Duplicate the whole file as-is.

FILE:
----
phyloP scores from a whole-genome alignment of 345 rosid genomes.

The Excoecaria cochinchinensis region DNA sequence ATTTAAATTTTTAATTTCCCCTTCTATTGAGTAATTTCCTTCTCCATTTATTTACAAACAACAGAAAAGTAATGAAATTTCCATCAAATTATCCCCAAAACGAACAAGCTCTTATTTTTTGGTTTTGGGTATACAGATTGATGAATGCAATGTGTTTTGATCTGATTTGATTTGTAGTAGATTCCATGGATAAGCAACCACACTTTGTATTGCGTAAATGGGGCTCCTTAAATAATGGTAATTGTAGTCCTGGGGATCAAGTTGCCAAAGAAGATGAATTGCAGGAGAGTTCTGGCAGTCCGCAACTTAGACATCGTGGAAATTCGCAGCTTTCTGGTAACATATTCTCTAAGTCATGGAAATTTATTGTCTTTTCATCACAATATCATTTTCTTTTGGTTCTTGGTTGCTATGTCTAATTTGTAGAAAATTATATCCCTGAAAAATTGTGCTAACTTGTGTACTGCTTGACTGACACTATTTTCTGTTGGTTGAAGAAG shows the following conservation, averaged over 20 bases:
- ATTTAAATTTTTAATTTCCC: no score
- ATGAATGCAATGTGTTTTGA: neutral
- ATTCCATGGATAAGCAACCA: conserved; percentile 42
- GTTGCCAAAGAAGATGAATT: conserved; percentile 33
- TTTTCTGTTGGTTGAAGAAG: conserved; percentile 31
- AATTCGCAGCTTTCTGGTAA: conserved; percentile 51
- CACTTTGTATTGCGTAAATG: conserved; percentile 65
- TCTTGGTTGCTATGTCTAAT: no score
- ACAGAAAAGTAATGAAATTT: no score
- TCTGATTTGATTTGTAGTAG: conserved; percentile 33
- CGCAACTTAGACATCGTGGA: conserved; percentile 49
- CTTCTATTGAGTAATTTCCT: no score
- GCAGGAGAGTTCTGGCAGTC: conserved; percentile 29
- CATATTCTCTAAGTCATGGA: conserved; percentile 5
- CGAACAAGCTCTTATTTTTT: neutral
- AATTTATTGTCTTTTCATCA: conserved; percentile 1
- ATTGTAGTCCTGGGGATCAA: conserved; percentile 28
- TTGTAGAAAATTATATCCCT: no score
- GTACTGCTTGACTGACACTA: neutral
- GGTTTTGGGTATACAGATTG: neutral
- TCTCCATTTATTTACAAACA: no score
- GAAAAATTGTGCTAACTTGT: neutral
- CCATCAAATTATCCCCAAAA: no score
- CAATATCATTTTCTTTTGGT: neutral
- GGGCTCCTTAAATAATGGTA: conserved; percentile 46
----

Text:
phyloP scores from a whole-genome alignment of 345 rosid genomes.

The Excoecaria cochinchinensis region DNA sequence ATTTAAATTTTTAATTTCCCCTTCTATTGAGTAATTTCCTTCTCCATTTATTTACAAACAACAGAAAAGTAATGAAATTTCCATCAAATTATCCCCAAAACGAACAAGCTCTTATTTTTTGGTTTTGGGTATACAGATTGATGAATGCAATGTGTTTTGATCTGATTTGATTTGTAGTAGATTCCATGGATAAGCAACCACACTTTGTATTGCGTAAATGGGGCTCCTTAAATAATGGTAATTGTAGTCCTGGGGATCAAGTTGCCAAAGAAGATGAATTGCAGGAGAGTTCTGGCAGTCCGCAACTTAGACATCGTGGAAATTCGCAGCTTTCTGGTAACATATTCTCTAAGTCATGGAAATTTATTGTCTTTTCATCACAATATCATTTTCTTTTGGTTCTTGGTTGCTATGTCTAATTTGTAGAAAATTATATCCCTGAAAAATTGTGCTAACTTGTGTACTGCTTGACTGACACTATTTTCTGTTGGTTGAAGAAG shows the following conservation, averaged over 20 bases:
- ATTTAAATTTTTAATTTCCC: no score
- ATGAATGCAATGTGTTTTGA: neutral
- ATTCCATGGATAAGCAACCA: conserved; percentile 42
- GTTGCCAAAGAAGATGAATT: conserved; percentile 33
- TTTTCTGTTGGTTGAAGAAG: conserved; percentile 31
- AATTCGCAGCTTTCTGGTAA: conserved; percentile 51
- CACTTTGTATTGCGTAAATG: conserved; percentile 65
- TCTTGGTTGCTATGTCTAAT: no score
- ACAGAAAAGTAATGAAATTT: no score
- TCTGATTTGATTTGTAGTAG: conserved; percentile 33
- CGCAACTTAGACATCGTGGA: conserved; percentile 49
- CTTCTATTGAGTAATTTCCT: no score
- GCAGGAGAGTTCTGGCAGTC: conserved; percentile 29
- CATATTCTCTAAGTCATGGA: conserved; percentile 5
- CGAACAAGCTCTTATTTTTT: neutral
- AATTTATTGTCTTTTCATCA: conserved; percentile 1
- ATTGTAGTCCTGGGGATCAA: conserved; percentile 28
- TTGTAGAAAATTATATCCCT: no score
- GTACTGCTTGACTGACACTA: neutral
- GGTTTTGGGTATACAGATTG: neutral
- TCTCCATTTATTTACAAACA: no score
- GAAAAATTGTGCTAACTTGT: neutral
- CCATCAAATTATCCCCAAAA: no score
- CAATATCATTTTCTTTTGGT: neutral
- GGGCTCCTTAAATAATGGTA: conserved; percentile 46